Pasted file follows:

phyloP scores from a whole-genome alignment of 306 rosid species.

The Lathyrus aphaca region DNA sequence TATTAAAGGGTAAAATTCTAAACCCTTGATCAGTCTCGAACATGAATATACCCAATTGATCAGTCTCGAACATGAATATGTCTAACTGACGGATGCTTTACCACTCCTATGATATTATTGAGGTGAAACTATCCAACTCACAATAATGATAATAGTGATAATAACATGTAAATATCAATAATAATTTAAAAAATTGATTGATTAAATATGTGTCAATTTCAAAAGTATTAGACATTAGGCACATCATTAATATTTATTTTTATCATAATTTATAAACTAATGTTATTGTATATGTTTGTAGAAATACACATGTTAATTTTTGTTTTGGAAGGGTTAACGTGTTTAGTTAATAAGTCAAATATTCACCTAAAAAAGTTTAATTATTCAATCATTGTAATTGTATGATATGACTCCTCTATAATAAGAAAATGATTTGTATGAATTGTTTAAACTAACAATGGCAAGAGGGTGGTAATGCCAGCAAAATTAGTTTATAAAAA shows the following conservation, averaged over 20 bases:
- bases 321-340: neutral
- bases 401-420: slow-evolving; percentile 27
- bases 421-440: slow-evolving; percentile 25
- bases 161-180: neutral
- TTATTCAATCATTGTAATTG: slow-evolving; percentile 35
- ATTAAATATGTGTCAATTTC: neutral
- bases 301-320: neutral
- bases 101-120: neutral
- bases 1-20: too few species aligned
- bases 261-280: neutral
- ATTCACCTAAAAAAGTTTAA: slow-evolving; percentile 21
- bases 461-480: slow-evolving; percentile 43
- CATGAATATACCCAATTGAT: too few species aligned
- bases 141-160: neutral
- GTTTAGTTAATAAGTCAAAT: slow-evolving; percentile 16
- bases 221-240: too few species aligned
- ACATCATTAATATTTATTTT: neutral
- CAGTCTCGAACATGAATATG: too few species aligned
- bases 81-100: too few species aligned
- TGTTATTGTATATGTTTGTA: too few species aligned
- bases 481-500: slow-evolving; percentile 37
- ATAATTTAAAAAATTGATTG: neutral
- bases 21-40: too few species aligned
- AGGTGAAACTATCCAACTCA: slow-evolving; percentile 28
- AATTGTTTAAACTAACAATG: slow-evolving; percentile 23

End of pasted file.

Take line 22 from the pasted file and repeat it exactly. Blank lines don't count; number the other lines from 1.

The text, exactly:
- TGTTATTGTATATGTTTGTA: too few species aligned